You may have heard the terms “Contact tracing” or “contact listing” in reference to tracking and responding to COVID-19 cases and outbreaks. While these terms are important for pandemic safety, they may be unclear for many. Close contact “tracing” is one of the primary tools we have at our disposal to get ahead of the infection curve. Contact tracing attempts to identify as many people who have potentially been exposed to the virus as possible, by “tracing” those who an infected person came into contact with.
Contact listing is the closest method we have to accomplishing a list of people who may have been exposed. Currently, rely on someone’s memory to determine who they may have come into contact with. Using rosters and the data collected with a technology solution, we can create a list of everyone in the same classes as the infected person for a given time period (48 hours prior to the knowledge of the positive case). That information can then be used to help the schools and health officials determine a starting point to make decisions on who should be notified of a potential exposure and/or the need to quarantine.
The hope is that everyone would know what their health status is before they came to school and there would not be any exposure at the school. However, the reality is that we are going to have an exposure at some point.
We are either going to get notified of a possible exposure after the fact, or someone is going to come to school (appearing to be healthy) and start presenting symptoms while they are at school. Once a school is notified of a possible exposure, the school would use technology like the Contact Listing tool within CrisisGo’s Safety iPass to create a “roster” of every class the person who caused the exposure had attended during the past few days. This would generate a listing of everyone who was also in that class during that same time period. This list, while is not technically a tracing tool, does allow the schools and the health officials to have a solid starting point to determine who might need to be notified and/or be contacted for further investigation. This is likely the best tool available to schools and health officials to conduct their contact tracing requirements.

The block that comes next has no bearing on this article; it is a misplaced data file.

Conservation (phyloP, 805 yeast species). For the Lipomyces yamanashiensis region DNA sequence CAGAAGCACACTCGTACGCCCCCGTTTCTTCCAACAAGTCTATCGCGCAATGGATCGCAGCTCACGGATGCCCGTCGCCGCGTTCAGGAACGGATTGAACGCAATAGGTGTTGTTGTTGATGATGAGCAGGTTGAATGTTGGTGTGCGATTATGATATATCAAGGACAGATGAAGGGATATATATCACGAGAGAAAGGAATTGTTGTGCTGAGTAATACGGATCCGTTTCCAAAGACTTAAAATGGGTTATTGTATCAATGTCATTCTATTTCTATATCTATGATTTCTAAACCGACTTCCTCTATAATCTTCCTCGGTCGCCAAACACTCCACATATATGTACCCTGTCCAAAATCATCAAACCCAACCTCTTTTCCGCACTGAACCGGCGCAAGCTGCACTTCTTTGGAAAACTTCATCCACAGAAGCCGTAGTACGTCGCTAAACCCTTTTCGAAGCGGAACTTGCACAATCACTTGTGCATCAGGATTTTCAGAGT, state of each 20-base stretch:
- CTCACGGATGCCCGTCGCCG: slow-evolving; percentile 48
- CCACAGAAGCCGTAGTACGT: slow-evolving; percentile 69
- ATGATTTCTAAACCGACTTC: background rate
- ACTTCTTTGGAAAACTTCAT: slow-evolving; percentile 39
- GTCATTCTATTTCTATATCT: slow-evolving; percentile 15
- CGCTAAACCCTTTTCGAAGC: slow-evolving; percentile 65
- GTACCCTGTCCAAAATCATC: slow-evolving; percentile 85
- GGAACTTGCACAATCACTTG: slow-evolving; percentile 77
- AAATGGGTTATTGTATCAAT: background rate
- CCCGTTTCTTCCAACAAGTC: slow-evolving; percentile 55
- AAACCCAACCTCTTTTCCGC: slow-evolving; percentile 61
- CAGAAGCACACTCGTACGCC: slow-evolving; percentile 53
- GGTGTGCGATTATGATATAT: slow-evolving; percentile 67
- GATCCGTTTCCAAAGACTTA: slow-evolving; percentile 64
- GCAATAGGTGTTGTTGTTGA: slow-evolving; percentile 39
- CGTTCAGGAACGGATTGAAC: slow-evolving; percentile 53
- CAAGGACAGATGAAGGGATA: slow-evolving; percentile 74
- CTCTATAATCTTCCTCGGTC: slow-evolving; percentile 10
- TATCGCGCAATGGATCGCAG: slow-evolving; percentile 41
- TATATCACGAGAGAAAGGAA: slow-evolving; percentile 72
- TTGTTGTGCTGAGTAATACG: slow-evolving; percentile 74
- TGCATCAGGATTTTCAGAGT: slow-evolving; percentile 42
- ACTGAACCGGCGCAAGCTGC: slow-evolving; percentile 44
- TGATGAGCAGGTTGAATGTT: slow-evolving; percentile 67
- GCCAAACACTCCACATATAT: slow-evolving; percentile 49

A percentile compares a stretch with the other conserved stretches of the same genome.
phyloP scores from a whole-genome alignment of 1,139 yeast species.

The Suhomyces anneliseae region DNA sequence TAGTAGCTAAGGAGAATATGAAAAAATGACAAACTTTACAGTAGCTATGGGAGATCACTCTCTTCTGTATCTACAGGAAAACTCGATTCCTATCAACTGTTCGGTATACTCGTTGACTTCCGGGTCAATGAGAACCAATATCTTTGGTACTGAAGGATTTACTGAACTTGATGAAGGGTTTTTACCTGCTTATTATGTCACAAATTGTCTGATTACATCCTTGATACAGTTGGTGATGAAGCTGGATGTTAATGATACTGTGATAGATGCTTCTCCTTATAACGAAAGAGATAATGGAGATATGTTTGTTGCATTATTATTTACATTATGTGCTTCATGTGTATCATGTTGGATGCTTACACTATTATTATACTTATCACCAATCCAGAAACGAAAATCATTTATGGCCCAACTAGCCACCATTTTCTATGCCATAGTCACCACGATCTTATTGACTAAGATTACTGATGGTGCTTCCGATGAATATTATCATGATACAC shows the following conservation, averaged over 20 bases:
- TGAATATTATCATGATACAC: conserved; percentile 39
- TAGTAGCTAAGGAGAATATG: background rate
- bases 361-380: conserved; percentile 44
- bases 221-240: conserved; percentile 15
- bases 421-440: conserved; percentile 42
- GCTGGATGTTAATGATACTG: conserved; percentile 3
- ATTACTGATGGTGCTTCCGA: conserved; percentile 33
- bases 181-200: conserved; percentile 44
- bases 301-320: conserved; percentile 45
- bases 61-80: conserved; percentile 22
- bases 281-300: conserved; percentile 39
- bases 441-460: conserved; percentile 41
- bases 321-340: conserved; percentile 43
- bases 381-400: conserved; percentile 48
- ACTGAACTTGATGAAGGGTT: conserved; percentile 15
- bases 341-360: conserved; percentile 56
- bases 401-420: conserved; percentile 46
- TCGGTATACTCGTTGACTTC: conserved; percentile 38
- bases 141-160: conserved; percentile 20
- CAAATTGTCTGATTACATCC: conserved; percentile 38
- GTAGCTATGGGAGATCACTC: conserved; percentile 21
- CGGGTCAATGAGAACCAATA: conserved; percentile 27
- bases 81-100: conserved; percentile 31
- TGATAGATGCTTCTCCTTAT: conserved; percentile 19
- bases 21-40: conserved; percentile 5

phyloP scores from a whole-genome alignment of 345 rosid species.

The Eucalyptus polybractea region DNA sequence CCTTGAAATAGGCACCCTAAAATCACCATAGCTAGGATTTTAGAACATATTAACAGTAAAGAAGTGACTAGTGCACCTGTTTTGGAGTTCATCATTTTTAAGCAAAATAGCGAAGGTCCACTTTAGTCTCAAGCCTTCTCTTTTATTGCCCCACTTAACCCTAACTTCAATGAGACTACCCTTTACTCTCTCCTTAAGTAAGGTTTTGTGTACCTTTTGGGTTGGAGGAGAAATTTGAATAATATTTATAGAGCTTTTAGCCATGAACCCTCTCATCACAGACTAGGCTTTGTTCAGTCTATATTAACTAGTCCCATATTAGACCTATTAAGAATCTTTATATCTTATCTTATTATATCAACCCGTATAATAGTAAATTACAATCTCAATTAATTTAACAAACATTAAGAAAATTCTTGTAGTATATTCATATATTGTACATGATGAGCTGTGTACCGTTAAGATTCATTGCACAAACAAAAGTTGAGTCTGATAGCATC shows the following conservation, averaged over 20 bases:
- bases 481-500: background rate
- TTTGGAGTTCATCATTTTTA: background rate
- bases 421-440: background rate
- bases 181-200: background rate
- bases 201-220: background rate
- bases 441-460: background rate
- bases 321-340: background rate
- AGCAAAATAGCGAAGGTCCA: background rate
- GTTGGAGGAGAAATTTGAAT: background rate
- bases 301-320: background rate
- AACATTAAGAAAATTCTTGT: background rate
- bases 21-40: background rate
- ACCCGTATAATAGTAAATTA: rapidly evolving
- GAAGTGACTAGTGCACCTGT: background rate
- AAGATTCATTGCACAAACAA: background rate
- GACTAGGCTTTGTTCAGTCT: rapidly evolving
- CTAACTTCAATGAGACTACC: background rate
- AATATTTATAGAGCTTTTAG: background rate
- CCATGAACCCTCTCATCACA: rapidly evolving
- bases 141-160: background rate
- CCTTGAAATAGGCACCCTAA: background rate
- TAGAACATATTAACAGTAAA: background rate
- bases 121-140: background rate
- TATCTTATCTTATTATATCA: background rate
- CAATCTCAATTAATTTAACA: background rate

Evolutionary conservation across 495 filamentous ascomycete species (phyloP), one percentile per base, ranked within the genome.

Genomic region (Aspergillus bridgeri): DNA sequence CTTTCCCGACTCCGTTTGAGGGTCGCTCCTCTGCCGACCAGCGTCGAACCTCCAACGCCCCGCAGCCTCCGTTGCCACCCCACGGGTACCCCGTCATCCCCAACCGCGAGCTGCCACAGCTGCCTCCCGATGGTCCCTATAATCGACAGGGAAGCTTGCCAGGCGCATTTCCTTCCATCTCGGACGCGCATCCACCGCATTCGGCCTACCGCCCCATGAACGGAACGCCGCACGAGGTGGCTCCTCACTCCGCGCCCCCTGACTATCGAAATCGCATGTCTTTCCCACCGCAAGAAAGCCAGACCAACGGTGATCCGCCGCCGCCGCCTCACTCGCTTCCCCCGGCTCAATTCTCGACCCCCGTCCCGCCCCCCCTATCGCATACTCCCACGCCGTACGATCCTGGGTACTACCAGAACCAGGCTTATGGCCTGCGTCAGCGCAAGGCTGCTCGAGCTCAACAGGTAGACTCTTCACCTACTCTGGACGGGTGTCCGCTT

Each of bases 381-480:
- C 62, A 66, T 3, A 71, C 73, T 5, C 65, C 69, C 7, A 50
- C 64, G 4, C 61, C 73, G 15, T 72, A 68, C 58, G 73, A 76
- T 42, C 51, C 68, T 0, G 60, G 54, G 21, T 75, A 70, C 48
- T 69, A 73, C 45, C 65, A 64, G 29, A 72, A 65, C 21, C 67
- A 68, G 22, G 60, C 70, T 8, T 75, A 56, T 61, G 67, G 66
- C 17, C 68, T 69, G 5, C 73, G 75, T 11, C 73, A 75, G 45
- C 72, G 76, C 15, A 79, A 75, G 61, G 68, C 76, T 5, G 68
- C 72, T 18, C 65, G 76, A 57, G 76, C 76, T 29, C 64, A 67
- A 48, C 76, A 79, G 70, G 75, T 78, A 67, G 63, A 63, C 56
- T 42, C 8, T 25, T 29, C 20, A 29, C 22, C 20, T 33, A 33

So why is close contact tracing helpful and important? Ultimately, understanding who an infected person came into contact with is the key to containing the spread of any virus, or contagion. The primary obstacle to accomplishing this is the inability to map who someone came into contact with.
Currently, the best method of doing this is through an investigation that starts with the infected person (subject). However, there are many limiting factors here: human memory is faulty, and it only extends to the people which are known to that subject, and the primary, location(s) where they visited; the subject may be too sick to be interviewed; the subject may have traveled to an area where they were infected, infected others; willingness to be truthful (some people are in places or are doing things they don’t want others to know about); and the subject may underestimate who they came into contact with and/or self-evaluate the need to report potential exposures.
Having a system which gives key stakeholders the best opportunity to begin their investigation is essential. The way our schools contribute to the reduction of the spread of the virus is to provide those key stakeholders with the data they need to make informed decisions.
If your school is looking for a tool or system to assist with contact listing, CrisisGo’s Safety iPass has a built-in close contact listing tool to immediately identify students and staff who have been in close contact with a student that has tested positive. Take a look at how Safety iPass can help your district manage pandemic safety.